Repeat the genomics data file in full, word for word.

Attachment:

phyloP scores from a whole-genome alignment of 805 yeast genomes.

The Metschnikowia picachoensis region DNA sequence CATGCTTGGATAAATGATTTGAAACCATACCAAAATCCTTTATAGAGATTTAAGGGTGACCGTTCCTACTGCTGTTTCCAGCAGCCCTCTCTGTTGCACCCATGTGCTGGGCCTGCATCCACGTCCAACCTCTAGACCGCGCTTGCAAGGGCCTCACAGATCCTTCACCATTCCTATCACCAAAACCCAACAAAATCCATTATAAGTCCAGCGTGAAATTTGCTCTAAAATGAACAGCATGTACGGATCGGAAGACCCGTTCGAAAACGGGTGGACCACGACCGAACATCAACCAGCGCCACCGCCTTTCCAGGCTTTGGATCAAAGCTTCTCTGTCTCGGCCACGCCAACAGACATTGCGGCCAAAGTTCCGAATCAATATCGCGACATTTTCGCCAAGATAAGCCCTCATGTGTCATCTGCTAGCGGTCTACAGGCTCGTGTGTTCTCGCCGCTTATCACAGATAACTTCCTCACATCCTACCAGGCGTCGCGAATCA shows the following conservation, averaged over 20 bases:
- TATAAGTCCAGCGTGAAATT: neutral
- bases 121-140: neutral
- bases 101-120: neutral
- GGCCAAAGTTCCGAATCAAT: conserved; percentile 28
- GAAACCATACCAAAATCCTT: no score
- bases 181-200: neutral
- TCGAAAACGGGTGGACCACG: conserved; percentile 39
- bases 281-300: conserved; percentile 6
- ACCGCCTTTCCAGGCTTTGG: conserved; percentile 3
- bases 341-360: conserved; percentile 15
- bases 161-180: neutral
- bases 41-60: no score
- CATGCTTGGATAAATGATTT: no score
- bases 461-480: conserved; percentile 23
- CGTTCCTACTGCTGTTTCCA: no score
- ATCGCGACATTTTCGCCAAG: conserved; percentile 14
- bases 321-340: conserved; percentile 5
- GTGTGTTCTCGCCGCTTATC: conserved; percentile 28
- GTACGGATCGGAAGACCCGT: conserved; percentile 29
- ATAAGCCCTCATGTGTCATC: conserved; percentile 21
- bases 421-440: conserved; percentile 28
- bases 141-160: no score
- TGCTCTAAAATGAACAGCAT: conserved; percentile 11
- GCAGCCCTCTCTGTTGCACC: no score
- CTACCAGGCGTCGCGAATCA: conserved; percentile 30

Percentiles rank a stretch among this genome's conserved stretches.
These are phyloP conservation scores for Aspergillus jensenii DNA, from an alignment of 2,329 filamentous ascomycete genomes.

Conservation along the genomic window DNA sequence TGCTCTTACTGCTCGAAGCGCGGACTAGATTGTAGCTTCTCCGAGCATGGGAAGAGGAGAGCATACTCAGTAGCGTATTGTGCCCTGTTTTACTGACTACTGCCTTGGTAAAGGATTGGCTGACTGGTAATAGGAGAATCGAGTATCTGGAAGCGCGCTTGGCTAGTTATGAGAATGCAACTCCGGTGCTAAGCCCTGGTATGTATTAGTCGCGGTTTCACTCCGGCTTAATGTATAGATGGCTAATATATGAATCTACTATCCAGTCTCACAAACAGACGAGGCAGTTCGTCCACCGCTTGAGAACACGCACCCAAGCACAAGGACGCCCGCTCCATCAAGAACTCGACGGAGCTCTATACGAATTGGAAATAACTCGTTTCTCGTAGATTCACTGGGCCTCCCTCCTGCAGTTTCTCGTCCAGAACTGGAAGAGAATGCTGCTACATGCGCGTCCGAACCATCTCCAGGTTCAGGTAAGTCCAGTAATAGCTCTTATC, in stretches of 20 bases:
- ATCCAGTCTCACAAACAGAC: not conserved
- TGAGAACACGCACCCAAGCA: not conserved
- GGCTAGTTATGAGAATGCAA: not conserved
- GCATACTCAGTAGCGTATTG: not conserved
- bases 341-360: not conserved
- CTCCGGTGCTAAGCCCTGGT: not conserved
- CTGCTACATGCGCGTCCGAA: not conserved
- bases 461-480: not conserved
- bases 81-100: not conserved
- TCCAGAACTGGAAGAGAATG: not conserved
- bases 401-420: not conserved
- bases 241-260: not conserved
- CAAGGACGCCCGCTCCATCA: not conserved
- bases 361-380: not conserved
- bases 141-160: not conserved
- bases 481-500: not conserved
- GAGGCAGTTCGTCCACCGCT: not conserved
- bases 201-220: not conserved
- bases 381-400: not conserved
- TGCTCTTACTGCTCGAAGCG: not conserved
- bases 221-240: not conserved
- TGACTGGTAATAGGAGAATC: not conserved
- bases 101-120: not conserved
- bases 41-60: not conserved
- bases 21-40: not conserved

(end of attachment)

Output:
phyloP scores from a whole-genome alignment of 805 yeast genomes.

The Metschnikowia picachoensis region DNA sequence CATGCTTGGATAAATGATTTGAAACCATACCAAAATCCTTTATAGAGATTTAAGGGTGACCGTTCCTACTGCTGTTTCCAGCAGCCCTCTCTGTTGCACCCATGTGCTGGGCCTGCATCCACGTCCAACCTCTAGACCGCGCTTGCAAGGGCCTCACAGATCCTTCACCATTCCTATCACCAAAACCCAACAAAATCCATTATAAGTCCAGCGTGAAATTTGCTCTAAAATGAACAGCATGTACGGATCGGAAGACCCGTTCGAAAACGGGTGGACCACGACCGAACATCAACCAGCGCCACCGCCTTTCCAGGCTTTGGATCAAAGCTTCTCTGTCTCGGCCACGCCAACAGACATTGCGGCCAAAGTTCCGAATCAATATCGCGACATTTTCGCCAAGATAAGCCCTCATGTGTCATCTGCTAGCGGTCTACAGGCTCGTGTGTTCTCGCCGCTTATCACAGATAACTTCCTCACATCCTACCAGGCGTCGCGAATCA shows the following conservation, averaged over 20 bases:
- TATAAGTCCAGCGTGAAATT: neutral
- bases 121-140: neutral
- bases 101-120: neutral
- GGCCAAAGTTCCGAATCAAT: conserved; percentile 28
- GAAACCATACCAAAATCCTT: no score
- bases 181-200: neutral
- TCGAAAACGGGTGGACCACG: conserved; percentile 39
- bases 281-300: conserved; percentile 6
- ACCGCCTTTCCAGGCTTTGG: conserved; percentile 3
- bases 341-360: conserved; percentile 15
- bases 161-180: neutral
- bases 41-60: no score
- CATGCTTGGATAAATGATTT: no score
- bases 461-480: conserved; percentile 23
- CGTTCCTACTGCTGTTTCCA: no score
- ATCGCGACATTTTCGCCAAG: conserved; percentile 14
- bases 321-340: conserved; percentile 5
- GTGTGTTCTCGCCGCTTATC: conserved; percentile 28
- GTACGGATCGGAAGACCCGT: conserved; percentile 29
- ATAAGCCCTCATGTGTCATC: conserved; percentile 21
- bases 421-440: conserved; percentile 28
- bases 141-160: no score
- TGCTCTAAAATGAACAGCAT: conserved; percentile 11
- GCAGCCCTCTCTGTTGCACC: no score
- CTACCAGGCGTCGCGAATCA: conserved; percentile 30

Percentiles rank a stretch among this genome's conserved stretches.
These are phyloP conservation scores for Aspergillus jensenii DNA, from an alignment of 2,329 filamentous ascomycete genomes.

Conservation along the genomic window DNA sequence TGCTCTTACTGCTCGAAGCGCGGACTAGATTGTAGCTTCTCCGAGCATGGGAAGAGGAGAGCATACTCAGTAGCGTATTGTGCCCTGTTTTACTGACTACTGCCTTGGTAAAGGATTGGCTGACTGGTAATAGGAGAATCGAGTATCTGGAAGCGCGCTTGGCTAGTTATGAGAATGCAACTCCGGTGCTAAGCCCTGGTATGTATTAGTCGCGGTTTCACTCCGGCTTAATGTATAGATGGCTAATATATGAATCTACTATCCAGTCTCACAAACAGACGAGGCAGTTCGTCCACCGCTTGAGAACACGCACCCAAGCACAAGGACGCCCGCTCCATCAAGAACTCGACGGAGCTCTATACGAATTGGAAATAACTCGTTTCTCGTAGATTCACTGGGCCTCCCTCCTGCAGTTTCTCGTCCAGAACTGGAAGAGAATGCTGCTACATGCGCGTCCGAACCATCTCCAGGTTCAGGTAAGTCCAGTAATAGCTCTTATC, in stretches of 20 bases:
- ATCCAGTCTCACAAACAGAC: not conserved
- TGAGAACACGCACCCAAGCA: not conserved
- GGCTAGTTATGAGAATGCAA: not conserved
- GCATACTCAGTAGCGTATTG: not conserved
- bases 341-360: not conserved
- CTCCGGTGCTAAGCCCTGGT: not conserved
- CTGCTACATGCGCGTCCGAA: not conserved
- bases 461-480: not conserved
- bases 81-100: not conserved
- TCCAGAACTGGAAGAGAATG: not conserved
- bases 401-420: not conserved
- bases 241-260: not conserved
- CAAGGACGCCCGCTCCATCA: not conserved
- bases 361-380: not conserved
- bases 141-160: not conserved
- bases 481-500: not conserved
- GAGGCAGTTCGTCCACCGCT: not conserved
- bases 201-220: not conserved
- bases 381-400: not conserved
- TGCTCTTACTGCTCGAAGCG: not conserved
- bases 221-240: not conserved
- TGACTGGTAATAGGAGAATC: not conserved
- bases 101-120: not conserved
- bases 41-60: not conserved
- bases 21-40: not conserved